In the days and weeks following a workplace tragedy, survey respondents gave examples of company representatives visiting in hospital, cleaning out a young man’s apartment, and handling tasks like driving the injured or deceased person’s vehicle home. Many employers also offer to assist with funeral costs or top up coverage provided by the compensation board for funeral expenses, or to cover any travel or accommodation costs involved in travelling to the hospital or the work location. Again, make no assumptions about what will be helpful and ask what the family needs. Only offer what you know you can do, and if accepted, be sure to follow through.
4. Honour the worker
One critical way employers can honour a worker is by conducting a thorough investigation and implementing changes to ensure the hazards involved in the tragedy are eliminated or controlled. As part of the communication and response plan, it is important to communicate the steps being taken by the company. Families will be relieved to know further tragedies will be prevented, even though it comes too late for their loved one.
Many families both dread and resent the idea that the workplace has simply moved on, and the worker has been forgotten. Families understand that the work goes on, but they value efforts by an employer to honour the worker. In the case of a fatality, attending the funeral – and perhaps more importantly allowing the co-workers to attend – is an obvious first step.
“Many of his co-workers were there. I gave every one of them a hug and held grown men as they wept and told me stories about my son. I will never forget their kindness,” one family member said. Families had mixed feelings about senior managers attending, but in most cases welcomed the affected worker’s colleagues.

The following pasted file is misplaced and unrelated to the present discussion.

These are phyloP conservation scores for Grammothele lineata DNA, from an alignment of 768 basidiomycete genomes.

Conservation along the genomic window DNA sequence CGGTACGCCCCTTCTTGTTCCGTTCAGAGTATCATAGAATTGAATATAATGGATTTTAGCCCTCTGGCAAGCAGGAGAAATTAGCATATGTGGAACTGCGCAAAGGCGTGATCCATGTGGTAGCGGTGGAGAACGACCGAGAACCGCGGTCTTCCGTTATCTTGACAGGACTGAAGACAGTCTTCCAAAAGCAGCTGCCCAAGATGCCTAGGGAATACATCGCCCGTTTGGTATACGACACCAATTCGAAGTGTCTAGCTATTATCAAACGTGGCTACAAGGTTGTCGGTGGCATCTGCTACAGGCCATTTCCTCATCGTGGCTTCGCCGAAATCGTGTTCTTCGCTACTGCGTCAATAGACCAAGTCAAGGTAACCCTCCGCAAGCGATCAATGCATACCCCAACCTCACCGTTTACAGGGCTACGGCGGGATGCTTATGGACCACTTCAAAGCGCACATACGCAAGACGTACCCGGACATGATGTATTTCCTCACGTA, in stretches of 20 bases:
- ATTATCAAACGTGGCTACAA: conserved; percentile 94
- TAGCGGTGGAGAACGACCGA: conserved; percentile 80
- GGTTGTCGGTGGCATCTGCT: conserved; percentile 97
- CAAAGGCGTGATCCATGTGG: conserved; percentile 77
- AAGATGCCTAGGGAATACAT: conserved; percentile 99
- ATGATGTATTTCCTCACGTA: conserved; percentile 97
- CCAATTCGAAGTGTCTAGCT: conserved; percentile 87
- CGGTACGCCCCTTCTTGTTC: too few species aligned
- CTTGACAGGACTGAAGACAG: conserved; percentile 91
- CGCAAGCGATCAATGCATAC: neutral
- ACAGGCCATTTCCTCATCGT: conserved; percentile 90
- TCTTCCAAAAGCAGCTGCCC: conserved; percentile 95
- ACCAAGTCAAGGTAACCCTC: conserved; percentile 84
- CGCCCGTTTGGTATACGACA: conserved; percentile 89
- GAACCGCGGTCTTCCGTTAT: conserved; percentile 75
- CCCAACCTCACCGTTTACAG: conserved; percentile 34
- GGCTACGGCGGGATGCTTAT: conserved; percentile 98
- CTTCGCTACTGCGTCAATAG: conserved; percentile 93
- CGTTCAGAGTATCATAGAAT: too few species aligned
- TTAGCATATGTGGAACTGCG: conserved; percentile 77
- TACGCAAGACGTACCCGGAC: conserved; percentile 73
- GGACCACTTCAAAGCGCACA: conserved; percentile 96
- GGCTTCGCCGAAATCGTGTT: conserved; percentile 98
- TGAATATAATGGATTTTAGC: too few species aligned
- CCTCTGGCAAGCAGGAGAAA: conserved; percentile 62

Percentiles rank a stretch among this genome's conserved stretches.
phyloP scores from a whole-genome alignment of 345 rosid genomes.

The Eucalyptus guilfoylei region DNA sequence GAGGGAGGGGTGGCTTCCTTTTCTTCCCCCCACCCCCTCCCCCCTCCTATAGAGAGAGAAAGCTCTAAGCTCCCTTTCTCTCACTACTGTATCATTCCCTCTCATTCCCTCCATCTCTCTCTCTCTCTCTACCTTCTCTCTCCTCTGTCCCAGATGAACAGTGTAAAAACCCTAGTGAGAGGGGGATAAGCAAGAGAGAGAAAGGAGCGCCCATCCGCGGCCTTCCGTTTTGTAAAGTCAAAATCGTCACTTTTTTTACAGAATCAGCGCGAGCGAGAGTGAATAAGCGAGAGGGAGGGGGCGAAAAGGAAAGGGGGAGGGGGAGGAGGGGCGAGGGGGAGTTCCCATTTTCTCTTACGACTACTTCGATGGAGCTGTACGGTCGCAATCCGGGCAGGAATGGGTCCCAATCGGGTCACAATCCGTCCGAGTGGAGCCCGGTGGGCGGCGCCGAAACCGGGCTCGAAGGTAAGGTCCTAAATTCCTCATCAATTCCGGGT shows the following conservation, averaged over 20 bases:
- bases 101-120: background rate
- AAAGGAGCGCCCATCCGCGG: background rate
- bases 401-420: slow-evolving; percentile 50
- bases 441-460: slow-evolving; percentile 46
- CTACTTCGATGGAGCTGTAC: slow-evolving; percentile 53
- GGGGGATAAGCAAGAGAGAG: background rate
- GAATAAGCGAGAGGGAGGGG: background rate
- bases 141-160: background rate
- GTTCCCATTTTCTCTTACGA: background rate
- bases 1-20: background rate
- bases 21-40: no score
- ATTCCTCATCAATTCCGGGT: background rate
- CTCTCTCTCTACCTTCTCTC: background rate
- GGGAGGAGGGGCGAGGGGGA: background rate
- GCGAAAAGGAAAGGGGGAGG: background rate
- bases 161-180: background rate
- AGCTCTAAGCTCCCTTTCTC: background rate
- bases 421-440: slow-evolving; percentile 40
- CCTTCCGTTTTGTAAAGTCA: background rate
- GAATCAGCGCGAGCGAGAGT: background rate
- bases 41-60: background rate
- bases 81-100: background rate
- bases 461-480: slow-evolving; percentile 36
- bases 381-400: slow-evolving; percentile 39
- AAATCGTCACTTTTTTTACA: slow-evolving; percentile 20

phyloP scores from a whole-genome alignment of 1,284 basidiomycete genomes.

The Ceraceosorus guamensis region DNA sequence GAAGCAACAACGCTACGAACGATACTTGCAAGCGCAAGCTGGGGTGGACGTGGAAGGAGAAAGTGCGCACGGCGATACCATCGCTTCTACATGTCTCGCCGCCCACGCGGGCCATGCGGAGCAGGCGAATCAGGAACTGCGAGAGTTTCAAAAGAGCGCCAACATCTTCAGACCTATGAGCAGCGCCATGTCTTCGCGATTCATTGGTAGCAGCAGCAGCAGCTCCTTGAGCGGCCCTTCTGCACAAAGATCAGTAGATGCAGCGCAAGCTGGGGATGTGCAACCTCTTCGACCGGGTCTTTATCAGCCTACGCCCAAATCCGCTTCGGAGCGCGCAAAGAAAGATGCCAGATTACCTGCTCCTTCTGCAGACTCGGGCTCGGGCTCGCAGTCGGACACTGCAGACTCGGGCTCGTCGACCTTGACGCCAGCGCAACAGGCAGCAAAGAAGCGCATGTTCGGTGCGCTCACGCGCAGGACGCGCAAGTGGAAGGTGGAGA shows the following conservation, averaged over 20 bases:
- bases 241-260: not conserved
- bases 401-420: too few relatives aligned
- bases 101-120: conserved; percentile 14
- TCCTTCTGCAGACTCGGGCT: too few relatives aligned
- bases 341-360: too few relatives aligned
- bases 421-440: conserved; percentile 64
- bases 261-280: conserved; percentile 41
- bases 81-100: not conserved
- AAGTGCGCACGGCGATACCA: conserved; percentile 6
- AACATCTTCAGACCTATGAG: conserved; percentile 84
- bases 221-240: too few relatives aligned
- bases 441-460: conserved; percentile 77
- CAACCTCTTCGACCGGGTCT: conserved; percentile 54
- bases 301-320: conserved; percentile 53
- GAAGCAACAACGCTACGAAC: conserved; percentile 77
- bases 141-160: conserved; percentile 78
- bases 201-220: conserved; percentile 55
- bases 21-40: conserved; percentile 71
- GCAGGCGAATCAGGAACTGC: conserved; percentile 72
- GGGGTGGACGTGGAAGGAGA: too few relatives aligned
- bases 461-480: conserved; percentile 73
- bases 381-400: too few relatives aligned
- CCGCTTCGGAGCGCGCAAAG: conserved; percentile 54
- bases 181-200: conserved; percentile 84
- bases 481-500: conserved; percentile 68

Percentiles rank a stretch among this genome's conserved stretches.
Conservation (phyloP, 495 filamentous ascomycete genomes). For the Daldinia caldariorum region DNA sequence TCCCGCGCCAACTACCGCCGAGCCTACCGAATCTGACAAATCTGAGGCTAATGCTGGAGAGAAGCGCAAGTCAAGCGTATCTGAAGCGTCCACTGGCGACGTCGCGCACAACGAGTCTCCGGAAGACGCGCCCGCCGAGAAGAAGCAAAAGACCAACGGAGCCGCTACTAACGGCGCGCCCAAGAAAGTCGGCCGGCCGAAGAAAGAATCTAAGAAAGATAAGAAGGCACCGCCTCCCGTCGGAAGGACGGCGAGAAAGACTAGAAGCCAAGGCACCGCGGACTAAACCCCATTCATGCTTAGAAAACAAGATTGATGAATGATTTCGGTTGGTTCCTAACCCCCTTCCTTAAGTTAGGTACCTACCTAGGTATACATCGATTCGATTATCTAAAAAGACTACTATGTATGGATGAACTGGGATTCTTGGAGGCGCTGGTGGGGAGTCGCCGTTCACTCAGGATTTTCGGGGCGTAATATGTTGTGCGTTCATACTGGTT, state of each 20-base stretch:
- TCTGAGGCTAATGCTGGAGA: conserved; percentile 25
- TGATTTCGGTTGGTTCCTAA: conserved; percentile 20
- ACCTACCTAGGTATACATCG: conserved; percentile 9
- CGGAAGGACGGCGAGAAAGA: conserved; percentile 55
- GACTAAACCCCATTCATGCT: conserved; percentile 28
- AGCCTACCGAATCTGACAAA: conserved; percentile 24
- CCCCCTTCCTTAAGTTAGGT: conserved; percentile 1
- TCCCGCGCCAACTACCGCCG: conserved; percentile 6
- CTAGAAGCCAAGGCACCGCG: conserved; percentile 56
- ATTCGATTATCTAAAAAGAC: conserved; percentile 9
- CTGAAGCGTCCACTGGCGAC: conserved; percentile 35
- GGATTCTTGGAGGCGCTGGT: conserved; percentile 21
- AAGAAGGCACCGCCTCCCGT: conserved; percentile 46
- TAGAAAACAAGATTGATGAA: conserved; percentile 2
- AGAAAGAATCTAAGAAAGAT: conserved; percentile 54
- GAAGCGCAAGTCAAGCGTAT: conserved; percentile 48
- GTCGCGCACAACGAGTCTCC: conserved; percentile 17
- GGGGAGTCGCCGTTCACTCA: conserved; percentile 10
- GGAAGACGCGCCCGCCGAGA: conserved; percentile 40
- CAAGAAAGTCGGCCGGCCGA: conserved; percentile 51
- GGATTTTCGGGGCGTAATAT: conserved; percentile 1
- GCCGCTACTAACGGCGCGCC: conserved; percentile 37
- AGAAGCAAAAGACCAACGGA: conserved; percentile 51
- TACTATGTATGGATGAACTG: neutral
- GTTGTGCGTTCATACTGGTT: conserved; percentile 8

Among survey respondents, in the best cases, employers honoured workers by creating a lasting memorial:
- Planted a tree and had a memory stone made
- Created a plaque and gave it to the family
- Organized a memorial event at the workplace and invited the family
- Donated to a charity of the family’s choosing in honour of the worker
- Donated to a scholarship fund established by the family
- Dedicated or named something (a garage, a park, a boat) in honour of the worker
- Sent flowers to the cemetery each year on the anniversary of the death
- Placed a memorial in the newspaper on the anniversary of the death
- Supported the family’s fundraising for Steps for Life –Walking for Families of Workplace Tragedy events
5. Keep in touch
Injured workers and their families in particular spoke of being cut off and isolated from their former workplace. Following fatalities, companies often break off contact with the family once the funeral is over. For injured workers, the employer can make efforts to keep them in the loop and connected to colleagues at work – not only does this help the worker’s mental well-being, it could make a future return to work smoother. For any workplace tragedy, family should be informed of the progress of the investigation and/or inquest.
Families were touched when company representatives visited or phoned regularly, sent a card and continued to remember the injured or deceased employee months and years after the tragedy. Families appreciated when an employer maintained “open lines of communication” with them.
“My spouse’s boss touched base by phone with me every couple of days while [my spouse] was in hospital, and then once he died the boss contacted me approximately once a month for a year. This helped me to feel they (his work) had not forgotten about [my spouse] and his family. This really helped to console us, and made us feel like they actually cared.”
In the best cases, the report concludes, a compassionate response from the employer can promote a family’s healing, enhance the perceptions the family and others have of the company, and ultimately help to build a culture of safety.
Photo by Tom Buchanan Photographics.
Read the full report: Workplace tragedy: Employer communication and crisis response at threadsoflife.ca.
Notifying survivors about sudden, unexpected deaths - Edited excerpt from Grave Words: Notifying Survivors About Sudden, Unexpected Deaths, copyright 1999, by Kenneth V. Iserson.
Communicating in a Crisis, Accident Prevention magazine, January-February 2007
Lost-time claim statistics, fatality statistics, Association of Workers Compensation Boards of Canada, accessed July 26, 2016